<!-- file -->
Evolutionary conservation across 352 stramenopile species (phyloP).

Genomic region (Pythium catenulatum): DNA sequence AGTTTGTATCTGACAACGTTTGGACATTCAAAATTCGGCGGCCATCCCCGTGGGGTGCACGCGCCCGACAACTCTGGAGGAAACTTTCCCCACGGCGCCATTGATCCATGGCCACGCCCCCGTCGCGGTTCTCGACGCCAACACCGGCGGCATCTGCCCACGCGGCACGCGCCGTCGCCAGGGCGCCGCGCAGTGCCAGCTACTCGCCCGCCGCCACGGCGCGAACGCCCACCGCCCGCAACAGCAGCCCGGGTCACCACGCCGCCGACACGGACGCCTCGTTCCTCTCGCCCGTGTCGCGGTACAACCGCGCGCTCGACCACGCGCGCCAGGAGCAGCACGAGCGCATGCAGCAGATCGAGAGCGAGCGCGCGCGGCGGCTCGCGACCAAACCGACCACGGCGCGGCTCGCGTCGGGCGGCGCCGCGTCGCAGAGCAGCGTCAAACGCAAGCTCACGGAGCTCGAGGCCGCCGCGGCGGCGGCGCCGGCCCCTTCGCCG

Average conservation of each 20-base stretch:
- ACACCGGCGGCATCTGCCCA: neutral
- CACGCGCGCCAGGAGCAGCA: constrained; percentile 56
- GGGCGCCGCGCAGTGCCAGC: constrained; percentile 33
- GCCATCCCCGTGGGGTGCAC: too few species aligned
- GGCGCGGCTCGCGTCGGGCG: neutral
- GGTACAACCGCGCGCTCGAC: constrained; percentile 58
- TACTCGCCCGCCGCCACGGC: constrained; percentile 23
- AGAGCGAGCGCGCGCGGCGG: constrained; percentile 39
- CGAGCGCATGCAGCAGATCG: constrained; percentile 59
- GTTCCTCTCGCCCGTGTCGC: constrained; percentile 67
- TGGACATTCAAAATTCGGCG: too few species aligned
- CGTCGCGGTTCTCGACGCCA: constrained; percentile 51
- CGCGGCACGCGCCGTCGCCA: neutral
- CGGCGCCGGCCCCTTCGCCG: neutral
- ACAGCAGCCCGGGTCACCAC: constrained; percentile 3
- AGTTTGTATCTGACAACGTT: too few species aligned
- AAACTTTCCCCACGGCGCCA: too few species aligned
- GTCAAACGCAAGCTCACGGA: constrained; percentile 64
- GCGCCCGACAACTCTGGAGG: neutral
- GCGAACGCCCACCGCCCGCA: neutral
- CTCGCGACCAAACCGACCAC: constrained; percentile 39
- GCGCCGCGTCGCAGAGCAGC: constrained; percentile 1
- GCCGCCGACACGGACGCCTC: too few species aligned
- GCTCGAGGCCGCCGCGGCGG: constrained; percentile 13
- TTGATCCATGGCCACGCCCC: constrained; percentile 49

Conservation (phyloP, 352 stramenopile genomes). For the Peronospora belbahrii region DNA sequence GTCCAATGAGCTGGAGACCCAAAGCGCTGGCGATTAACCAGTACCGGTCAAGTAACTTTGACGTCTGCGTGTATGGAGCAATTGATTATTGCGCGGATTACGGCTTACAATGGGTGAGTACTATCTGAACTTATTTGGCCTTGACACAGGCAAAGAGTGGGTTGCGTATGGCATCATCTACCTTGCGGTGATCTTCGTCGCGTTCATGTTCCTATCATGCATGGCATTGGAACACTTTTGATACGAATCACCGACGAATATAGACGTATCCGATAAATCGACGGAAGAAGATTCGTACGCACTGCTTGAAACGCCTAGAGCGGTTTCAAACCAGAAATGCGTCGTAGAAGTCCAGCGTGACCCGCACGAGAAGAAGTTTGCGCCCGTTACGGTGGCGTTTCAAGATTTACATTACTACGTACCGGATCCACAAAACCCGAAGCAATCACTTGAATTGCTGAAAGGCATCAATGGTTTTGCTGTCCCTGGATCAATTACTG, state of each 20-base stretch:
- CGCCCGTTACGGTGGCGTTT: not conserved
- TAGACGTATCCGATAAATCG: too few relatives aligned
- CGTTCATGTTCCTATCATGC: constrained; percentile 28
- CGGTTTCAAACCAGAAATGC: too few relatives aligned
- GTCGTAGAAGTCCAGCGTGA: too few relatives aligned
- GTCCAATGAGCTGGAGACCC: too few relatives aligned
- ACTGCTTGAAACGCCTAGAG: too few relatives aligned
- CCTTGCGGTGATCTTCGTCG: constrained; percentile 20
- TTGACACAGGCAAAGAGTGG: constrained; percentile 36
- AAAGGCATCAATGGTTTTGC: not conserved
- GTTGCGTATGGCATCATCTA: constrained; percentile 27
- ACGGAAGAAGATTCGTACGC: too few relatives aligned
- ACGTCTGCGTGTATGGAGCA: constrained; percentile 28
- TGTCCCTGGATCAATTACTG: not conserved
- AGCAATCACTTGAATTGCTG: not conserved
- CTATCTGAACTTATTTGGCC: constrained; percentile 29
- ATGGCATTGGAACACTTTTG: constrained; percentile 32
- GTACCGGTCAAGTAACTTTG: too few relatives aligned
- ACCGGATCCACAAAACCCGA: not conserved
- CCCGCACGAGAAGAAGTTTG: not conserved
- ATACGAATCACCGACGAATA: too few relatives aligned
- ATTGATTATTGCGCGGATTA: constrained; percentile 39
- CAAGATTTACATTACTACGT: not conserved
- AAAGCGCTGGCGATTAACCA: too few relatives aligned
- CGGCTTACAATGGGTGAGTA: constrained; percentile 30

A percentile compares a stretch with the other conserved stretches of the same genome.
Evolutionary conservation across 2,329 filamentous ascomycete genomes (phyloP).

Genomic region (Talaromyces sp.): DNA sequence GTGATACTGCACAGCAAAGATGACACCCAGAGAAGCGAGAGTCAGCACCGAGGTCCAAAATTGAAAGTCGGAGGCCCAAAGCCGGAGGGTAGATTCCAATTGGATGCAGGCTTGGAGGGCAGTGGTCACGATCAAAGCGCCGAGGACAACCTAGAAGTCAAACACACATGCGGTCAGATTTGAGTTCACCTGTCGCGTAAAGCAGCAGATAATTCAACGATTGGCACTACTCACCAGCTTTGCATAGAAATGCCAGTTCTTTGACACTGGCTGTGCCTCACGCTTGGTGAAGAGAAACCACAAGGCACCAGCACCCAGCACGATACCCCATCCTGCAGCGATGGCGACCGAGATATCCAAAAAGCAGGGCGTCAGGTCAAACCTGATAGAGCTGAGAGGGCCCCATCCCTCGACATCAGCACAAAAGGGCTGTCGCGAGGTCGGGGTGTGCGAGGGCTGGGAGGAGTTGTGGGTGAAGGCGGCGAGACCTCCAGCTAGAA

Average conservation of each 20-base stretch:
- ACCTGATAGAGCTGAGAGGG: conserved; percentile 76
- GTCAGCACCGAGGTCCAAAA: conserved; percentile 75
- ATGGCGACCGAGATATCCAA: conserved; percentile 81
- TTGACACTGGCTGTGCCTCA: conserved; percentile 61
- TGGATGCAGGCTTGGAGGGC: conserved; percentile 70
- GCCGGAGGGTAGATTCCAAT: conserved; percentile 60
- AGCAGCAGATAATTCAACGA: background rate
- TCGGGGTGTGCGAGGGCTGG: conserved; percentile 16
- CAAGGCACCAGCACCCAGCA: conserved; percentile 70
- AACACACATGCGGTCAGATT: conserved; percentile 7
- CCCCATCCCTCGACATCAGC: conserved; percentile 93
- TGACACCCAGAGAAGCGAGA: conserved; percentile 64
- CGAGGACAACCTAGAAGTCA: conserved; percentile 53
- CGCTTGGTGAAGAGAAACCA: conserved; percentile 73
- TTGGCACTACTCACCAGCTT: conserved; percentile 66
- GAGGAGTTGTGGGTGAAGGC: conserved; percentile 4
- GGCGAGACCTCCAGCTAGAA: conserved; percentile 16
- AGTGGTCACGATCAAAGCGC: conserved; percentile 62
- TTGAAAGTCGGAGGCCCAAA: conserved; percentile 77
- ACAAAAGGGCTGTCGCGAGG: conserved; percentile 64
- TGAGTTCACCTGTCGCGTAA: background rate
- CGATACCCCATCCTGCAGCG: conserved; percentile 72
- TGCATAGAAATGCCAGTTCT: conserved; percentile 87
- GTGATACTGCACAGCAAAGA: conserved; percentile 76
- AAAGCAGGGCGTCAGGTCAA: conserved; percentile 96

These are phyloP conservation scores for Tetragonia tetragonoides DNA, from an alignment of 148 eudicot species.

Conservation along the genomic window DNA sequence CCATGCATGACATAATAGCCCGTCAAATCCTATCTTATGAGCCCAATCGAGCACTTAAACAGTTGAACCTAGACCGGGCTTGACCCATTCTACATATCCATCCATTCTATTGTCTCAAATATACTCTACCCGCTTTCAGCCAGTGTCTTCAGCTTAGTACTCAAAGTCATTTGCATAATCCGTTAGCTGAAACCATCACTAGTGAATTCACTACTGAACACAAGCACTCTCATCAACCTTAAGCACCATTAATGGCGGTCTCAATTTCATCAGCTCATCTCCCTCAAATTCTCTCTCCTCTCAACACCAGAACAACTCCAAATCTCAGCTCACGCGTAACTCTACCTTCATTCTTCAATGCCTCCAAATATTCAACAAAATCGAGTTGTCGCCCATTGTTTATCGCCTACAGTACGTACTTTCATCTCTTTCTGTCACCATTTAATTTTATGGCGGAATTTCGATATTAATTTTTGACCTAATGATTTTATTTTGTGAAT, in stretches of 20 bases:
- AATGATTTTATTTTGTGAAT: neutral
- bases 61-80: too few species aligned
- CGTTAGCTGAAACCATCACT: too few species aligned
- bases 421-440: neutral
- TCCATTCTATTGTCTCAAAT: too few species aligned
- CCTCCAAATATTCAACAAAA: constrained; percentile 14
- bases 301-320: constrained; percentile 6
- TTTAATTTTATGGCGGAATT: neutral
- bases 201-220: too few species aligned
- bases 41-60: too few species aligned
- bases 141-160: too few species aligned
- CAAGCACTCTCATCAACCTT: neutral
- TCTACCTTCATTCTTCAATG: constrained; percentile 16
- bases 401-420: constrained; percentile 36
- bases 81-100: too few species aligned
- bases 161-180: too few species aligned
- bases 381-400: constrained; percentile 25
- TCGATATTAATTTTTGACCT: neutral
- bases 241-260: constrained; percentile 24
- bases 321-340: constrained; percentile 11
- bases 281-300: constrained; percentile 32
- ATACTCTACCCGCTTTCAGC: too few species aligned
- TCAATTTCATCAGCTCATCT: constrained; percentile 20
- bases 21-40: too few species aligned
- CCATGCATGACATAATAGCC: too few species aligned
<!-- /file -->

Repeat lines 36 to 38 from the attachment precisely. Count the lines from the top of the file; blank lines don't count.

- ACTGCTTGAAACGCCTAGAG: too few relatives aligned
- CCTTGCGGTGATCTTCGTCG: constrained; percentile 20
- TTGACACAGGCAAAGAGTGG: constrained; percentile 36